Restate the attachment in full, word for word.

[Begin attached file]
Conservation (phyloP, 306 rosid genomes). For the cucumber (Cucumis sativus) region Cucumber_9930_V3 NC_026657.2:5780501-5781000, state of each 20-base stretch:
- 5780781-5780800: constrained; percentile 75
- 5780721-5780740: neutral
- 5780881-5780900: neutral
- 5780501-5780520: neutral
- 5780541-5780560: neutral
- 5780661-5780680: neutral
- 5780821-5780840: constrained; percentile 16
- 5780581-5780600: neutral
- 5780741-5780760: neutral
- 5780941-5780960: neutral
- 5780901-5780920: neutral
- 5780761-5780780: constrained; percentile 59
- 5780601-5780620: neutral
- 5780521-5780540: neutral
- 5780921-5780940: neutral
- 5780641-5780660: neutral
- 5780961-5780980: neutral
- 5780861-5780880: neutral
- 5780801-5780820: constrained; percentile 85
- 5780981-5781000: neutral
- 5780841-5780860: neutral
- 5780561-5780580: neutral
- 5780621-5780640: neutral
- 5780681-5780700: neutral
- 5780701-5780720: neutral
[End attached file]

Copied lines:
Conservation (phyloP, 306 rosid genomes). For the cucumber (Cucumis sativus) region Cucumber_9930_V3 NC_026657.2:5780501-5781000, state of each 20-base stretch:
- 5780781-5780800: constrained; percentile 75
- 5780721-5780740: neutral
- 5780881-5780900: neutral
- 5780501-5780520: neutral
- 5780541-5780560: neutral
- 5780661-5780680: neutral
- 5780821-5780840: constrained; percentile 16
- 5780581-5780600: neutral
- 5780741-5780760: neutral
- 5780941-5780960: neutral
- 5780901-5780920: neutral
- 5780761-5780780: constrained; percentile 59
- 5780601-5780620: neutral
- 5780521-5780540: neutral
- 5780921-5780940: neutral
- 5780641-5780660: neutral
- 5780961-5780980: neutral
- 5780861-5780880: neutral
- 5780801-5780820: constrained; percentile 85
- 5780981-5781000: neutral
- 5780841-5780860: neutral
- 5780561-5780580: neutral
- 5780621-5780640: neutral
- 5780681-5780700: neutral
- 5780701-5780720: neutral